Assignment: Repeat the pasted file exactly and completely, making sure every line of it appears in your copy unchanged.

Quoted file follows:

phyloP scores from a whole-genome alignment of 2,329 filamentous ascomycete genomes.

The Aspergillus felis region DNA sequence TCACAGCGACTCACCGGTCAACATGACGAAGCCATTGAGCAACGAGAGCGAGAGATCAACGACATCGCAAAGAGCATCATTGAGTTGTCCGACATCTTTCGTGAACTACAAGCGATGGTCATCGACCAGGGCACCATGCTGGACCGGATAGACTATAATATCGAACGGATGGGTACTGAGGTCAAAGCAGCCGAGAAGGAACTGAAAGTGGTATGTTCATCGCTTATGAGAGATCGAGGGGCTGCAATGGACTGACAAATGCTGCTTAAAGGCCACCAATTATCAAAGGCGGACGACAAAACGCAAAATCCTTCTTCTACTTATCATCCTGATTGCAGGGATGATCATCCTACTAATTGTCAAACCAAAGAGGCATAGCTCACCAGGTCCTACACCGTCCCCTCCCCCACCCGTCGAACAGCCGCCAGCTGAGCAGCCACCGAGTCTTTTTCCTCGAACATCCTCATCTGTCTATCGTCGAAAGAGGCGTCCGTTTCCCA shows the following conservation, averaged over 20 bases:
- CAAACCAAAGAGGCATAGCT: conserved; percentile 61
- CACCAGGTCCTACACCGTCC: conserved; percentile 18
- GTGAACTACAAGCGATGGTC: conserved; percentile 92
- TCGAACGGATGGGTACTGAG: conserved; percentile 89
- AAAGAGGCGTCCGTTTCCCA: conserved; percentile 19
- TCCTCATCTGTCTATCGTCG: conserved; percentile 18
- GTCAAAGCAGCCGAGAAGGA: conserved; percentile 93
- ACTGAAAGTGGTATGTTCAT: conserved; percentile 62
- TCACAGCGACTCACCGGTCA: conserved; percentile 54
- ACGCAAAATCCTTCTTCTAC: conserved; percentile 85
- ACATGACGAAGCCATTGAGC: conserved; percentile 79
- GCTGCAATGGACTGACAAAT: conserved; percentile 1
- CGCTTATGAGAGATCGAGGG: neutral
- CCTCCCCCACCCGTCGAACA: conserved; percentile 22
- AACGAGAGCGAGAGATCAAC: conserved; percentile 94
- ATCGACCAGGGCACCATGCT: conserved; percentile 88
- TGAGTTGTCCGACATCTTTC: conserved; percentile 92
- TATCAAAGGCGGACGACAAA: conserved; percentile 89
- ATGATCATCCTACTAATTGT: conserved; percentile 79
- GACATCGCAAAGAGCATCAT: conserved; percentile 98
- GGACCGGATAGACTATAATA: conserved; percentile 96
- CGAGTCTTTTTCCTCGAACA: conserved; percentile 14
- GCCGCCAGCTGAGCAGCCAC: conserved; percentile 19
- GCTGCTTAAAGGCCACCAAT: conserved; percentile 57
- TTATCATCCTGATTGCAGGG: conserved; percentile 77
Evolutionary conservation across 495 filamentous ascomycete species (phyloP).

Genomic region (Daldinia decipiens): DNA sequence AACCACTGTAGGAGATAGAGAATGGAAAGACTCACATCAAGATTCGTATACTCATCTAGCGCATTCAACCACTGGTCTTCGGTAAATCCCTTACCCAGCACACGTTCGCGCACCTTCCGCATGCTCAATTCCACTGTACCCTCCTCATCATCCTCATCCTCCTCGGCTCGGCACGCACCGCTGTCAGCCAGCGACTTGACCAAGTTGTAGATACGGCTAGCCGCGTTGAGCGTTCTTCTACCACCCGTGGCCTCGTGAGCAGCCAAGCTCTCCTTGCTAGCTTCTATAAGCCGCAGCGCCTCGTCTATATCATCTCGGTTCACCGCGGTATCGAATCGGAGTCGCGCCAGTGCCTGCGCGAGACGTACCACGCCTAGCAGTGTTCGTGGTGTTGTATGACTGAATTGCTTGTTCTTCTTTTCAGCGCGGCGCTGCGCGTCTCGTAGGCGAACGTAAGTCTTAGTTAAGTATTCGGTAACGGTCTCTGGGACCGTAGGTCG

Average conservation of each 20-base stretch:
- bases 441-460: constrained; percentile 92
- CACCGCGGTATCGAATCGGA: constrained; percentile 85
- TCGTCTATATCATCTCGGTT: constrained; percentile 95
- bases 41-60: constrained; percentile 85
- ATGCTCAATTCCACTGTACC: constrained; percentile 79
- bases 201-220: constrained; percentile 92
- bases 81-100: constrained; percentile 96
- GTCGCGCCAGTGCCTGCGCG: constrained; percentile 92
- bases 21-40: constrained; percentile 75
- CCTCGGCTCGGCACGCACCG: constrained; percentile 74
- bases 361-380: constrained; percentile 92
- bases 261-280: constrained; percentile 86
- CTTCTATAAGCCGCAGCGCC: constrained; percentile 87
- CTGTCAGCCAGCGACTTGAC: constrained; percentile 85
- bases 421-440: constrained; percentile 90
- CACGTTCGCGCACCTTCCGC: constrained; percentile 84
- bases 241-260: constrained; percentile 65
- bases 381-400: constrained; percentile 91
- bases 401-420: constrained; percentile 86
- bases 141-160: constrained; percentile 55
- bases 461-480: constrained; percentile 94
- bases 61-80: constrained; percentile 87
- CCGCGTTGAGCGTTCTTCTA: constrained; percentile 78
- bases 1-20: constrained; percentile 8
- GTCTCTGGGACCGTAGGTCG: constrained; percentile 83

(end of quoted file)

phyloP scores from a whole-genome alignment of 2,329 filamentous ascomycete genomes.

The Aspergillus felis region DNA sequence TCACAGCGACTCACCGGTCAACATGACGAAGCCATTGAGCAACGAGAGCGAGAGATCAACGACATCGCAAAGAGCATCATTGAGTTGTCCGACATCTTTCGTGAACTACAAGCGATGGTCATCGACCAGGGCACCATGCTGGACCGGATAGACTATAATATCGAACGGATGGGTACTGAGGTCAAAGCAGCCGAGAAGGAACTGAAAGTGGTATGTTCATCGCTTATGAGAGATCGAGGGGCTGCAATGGACTGACAAATGCTGCTTAAAGGCCACCAATTATCAAAGGCGGACGACAAAACGCAAAATCCTTCTTCTACTTATCATCCTGATTGCAGGGATGATCATCCTACTAATTGTCAAACCAAAGAGGCATAGCTCACCAGGTCCTACACCGTCCCCTCCCCCACCCGTCGAACAGCCGCCAGCTGAGCAGCCACCGAGTCTTTTTCCTCGAACATCCTCATCTGTCTATCGTCGAAAGAGGCGTCCGTTTCCCA shows the following conservation, averaged over 20 bases:
- CAAACCAAAGAGGCATAGCT: conserved; percentile 61
- CACCAGGTCCTACACCGTCC: conserved; percentile 18
- GTGAACTACAAGCGATGGTC: conserved; percentile 92
- TCGAACGGATGGGTACTGAG: conserved; percentile 89
- AAAGAGGCGTCCGTTTCCCA: conserved; percentile 19
- TCCTCATCTGTCTATCGTCG: conserved; percentile 18
- GTCAAAGCAGCCGAGAAGGA: conserved; percentile 93
- ACTGAAAGTGGTATGTTCAT: conserved; percentile 62
- TCACAGCGACTCACCGGTCA: conserved; percentile 54
- ACGCAAAATCCTTCTTCTAC: conserved; percentile 85
- ACATGACGAAGCCATTGAGC: conserved; percentile 79
- GCTGCAATGGACTGACAAAT: conserved; percentile 1
- CGCTTATGAGAGATCGAGGG: neutral
- CCTCCCCCACCCGTCGAACA: conserved; percentile 22
- AACGAGAGCGAGAGATCAAC: conserved; percentile 94
- ATCGACCAGGGCACCATGCT: conserved; percentile 88
- TGAGTTGTCCGACATCTTTC: conserved; percentile 92
- TATCAAAGGCGGACGACAAA: conserved; percentile 89
- ATGATCATCCTACTAATTGT: conserved; percentile 79
- GACATCGCAAAGAGCATCAT: conserved; percentile 98
- GGACCGGATAGACTATAATA: conserved; percentile 96
- CGAGTCTTTTTCCTCGAACA: conserved; percentile 14
- GCCGCCAGCTGAGCAGCCAC: conserved; percentile 19
- GCTGCTTAAAGGCCACCAAT: conserved; percentile 57
- TTATCATCCTGATTGCAGGG: conserved; percentile 77
Evolutionary conservation across 495 filamentous ascomycete species (phyloP).

Genomic region (Daldinia decipiens): DNA sequence AACCACTGTAGGAGATAGAGAATGGAAAGACTCACATCAAGATTCGTATACTCATCTAGCGCATTCAACCACTGGTCTTCGGTAAATCCCTTACCCAGCACACGTTCGCGCACCTTCCGCATGCTCAATTCCACTGTACCCTCCTCATCATCCTCATCCTCCTCGGCTCGGCACGCACCGCTGTCAGCCAGCGACTTGACCAAGTTGTAGATACGGCTAGCCGCGTTGAGCGTTCTTCTACCACCCGTGGCCTCGTGAGCAGCCAAGCTCTCCTTGCTAGCTTCTATAAGCCGCAGCGCCTCGTCTATATCATCTCGGTTCACCGCGGTATCGAATCGGAGTCGCGCCAGTGCCTGCGCGAGACGTACCACGCCTAGCAGTGTTCGTGGTGTTGTATGACTGAATTGCTTGTTCTTCTTTTCAGCGCGGCGCTGCGCGTCTCGTAGGCGAACGTAAGTCTTAGTTAAGTATTCGGTAACGGTCTCTGGGACCGTAGGTCG

Average conservation of each 20-base stretch:
- bases 441-460: constrained; percentile 92
- CACCGCGGTATCGAATCGGA: constrained; percentile 85
- TCGTCTATATCATCTCGGTT: constrained; percentile 95
- bases 41-60: constrained; percentile 85
- ATGCTCAATTCCACTGTACC: constrained; percentile 79
- bases 201-220: constrained; percentile 92
- bases 81-100: constrained; percentile 96
- GTCGCGCCAGTGCCTGCGCG: constrained; percentile 92
- bases 21-40: constrained; percentile 75
- CCTCGGCTCGGCACGCACCG: constrained; percentile 74
- bases 361-380: constrained; percentile 92
- bases 261-280: constrained; percentile 86
- CTTCTATAAGCCGCAGCGCC: constrained; percentile 87
- CTGTCAGCCAGCGACTTGAC: constrained; percentile 85
- bases 421-440: constrained; percentile 90
- CACGTTCGCGCACCTTCCGC: constrained; percentile 84
- bases 241-260: constrained; percentile 65
- bases 381-400: constrained; percentile 91
- bases 401-420: constrained; percentile 86
- bases 141-160: constrained; percentile 55
- bases 461-480: constrained; percentile 94
- bases 61-80: constrained; percentile 87
- CCGCGTTGAGCGTTCTTCTA: constrained; percentile 78
- bases 1-20: constrained; percentile 8
- GTCTCTGGGACCGTAGGTCG: constrained; percentile 83